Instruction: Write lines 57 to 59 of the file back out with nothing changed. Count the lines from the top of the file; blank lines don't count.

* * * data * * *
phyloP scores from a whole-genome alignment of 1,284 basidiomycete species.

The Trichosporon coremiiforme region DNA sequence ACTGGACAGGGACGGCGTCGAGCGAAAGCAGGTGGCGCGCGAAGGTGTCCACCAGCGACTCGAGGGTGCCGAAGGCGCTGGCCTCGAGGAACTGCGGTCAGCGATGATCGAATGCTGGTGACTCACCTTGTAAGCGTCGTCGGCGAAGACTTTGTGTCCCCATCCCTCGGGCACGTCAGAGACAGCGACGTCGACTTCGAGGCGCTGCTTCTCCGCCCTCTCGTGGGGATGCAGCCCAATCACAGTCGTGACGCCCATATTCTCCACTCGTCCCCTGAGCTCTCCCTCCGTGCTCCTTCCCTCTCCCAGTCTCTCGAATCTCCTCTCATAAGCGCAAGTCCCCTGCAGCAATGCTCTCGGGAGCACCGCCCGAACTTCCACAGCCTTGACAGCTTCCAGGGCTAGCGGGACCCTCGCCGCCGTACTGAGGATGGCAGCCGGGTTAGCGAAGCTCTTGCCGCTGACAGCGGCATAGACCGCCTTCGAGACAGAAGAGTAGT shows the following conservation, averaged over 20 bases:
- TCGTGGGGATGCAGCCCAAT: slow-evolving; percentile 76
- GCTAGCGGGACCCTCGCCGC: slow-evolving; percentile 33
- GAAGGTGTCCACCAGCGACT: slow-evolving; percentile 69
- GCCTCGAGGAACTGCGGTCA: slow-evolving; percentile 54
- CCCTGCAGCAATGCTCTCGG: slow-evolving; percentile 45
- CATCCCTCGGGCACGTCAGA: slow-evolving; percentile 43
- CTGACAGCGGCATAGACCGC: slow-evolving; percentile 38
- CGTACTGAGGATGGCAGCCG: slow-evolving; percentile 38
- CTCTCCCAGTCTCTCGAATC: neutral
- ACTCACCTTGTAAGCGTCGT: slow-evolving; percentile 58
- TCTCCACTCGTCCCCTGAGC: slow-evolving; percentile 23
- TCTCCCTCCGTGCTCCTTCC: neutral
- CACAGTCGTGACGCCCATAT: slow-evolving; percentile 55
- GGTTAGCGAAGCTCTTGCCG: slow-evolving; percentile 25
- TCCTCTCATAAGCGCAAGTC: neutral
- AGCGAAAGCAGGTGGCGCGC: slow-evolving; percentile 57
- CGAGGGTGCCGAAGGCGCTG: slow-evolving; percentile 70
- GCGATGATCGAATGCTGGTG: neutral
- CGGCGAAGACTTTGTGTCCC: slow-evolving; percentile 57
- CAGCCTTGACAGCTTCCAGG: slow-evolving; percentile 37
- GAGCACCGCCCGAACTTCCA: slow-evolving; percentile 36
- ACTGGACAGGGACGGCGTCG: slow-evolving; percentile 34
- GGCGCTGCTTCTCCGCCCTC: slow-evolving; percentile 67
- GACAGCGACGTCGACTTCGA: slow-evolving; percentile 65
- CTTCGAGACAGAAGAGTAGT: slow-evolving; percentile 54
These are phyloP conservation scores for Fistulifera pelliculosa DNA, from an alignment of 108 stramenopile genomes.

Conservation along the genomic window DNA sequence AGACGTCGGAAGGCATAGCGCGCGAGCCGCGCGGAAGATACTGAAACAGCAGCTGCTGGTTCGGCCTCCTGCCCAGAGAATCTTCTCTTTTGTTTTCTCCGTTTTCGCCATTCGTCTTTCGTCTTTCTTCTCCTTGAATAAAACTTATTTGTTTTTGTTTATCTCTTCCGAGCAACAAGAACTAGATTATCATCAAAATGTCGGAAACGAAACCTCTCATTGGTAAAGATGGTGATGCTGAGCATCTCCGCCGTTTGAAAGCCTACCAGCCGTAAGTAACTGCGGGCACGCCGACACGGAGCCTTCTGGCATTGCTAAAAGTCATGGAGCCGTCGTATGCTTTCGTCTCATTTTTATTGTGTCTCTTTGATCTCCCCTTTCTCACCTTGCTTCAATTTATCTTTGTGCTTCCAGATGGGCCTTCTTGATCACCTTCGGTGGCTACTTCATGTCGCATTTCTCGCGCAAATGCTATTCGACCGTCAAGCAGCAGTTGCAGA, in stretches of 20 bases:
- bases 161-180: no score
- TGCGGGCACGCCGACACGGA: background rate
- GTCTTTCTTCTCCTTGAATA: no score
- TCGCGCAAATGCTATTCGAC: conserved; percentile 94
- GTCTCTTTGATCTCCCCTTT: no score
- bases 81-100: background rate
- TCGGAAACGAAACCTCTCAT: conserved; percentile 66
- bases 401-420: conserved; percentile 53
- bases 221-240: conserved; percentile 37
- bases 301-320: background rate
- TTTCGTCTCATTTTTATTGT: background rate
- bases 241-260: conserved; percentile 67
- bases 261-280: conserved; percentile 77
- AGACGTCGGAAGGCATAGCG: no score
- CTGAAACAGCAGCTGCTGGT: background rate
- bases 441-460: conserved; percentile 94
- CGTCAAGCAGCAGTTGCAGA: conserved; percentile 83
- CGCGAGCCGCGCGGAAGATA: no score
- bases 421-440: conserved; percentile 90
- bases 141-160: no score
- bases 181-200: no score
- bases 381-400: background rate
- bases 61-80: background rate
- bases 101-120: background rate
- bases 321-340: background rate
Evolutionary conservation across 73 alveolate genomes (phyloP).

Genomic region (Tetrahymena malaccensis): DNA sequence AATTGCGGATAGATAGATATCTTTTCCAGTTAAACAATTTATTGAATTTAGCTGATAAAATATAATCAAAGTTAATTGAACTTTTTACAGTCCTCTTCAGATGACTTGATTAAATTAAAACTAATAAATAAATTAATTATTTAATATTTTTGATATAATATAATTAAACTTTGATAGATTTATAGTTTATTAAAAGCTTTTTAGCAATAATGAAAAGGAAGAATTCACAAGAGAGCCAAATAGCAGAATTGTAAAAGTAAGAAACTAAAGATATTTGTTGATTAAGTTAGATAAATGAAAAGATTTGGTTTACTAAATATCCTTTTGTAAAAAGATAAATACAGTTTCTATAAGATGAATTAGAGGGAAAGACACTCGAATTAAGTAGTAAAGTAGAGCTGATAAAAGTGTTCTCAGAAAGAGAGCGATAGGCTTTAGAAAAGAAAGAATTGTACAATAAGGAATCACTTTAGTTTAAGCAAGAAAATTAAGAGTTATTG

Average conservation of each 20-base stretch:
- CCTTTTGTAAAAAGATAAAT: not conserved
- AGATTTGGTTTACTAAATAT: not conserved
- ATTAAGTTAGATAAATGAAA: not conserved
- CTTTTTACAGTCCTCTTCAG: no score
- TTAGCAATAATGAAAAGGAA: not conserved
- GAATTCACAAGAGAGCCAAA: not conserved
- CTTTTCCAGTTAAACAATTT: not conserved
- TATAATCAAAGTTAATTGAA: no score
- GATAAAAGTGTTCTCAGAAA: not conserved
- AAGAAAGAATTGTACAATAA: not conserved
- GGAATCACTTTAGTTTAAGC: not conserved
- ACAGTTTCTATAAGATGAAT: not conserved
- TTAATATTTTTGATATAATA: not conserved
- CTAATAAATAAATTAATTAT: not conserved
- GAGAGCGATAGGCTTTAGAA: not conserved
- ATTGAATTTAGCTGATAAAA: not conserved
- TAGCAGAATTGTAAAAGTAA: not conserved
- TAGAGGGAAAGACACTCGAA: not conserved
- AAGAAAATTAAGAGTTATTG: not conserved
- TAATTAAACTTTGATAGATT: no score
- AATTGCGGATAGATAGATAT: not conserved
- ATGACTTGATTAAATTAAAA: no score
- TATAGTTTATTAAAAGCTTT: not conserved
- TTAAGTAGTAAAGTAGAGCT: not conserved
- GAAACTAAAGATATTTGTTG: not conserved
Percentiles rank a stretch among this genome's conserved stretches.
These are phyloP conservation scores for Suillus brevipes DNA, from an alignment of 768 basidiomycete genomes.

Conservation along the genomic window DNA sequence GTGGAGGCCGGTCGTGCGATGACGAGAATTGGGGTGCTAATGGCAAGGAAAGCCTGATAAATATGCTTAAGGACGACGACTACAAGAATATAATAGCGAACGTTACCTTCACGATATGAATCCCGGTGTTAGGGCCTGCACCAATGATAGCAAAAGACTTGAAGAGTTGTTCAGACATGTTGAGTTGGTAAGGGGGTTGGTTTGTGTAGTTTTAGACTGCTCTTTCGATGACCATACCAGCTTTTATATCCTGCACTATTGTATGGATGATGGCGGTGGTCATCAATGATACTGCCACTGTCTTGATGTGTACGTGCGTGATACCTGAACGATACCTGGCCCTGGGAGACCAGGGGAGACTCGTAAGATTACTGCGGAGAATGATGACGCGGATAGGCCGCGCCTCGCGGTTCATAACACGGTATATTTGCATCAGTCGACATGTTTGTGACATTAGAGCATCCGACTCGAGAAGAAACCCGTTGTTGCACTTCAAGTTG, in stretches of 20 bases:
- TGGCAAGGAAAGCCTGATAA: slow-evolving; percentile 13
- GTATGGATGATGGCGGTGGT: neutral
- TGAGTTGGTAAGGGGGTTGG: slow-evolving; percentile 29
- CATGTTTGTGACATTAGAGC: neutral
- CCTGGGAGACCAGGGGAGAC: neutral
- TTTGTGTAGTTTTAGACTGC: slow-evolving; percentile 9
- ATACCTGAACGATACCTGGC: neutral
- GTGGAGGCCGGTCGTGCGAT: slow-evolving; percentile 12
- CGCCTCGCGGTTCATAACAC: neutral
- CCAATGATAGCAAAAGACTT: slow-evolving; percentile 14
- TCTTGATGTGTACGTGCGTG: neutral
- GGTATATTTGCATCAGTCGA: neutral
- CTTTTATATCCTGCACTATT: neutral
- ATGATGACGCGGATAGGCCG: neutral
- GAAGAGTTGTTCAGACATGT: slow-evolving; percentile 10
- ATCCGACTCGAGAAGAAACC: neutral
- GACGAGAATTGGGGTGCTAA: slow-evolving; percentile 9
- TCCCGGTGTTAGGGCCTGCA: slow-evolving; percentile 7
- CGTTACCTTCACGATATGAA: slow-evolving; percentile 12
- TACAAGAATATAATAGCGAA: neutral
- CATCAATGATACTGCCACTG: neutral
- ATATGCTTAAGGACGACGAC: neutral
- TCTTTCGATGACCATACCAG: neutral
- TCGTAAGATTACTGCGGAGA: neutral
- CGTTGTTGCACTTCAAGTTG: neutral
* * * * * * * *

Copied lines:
Average conservation of each 20-base stretch:
- CCTTTTGTAAAAAGATAAAT: not conserved
- AGATTTGGTTTACTAAATAT: not conserved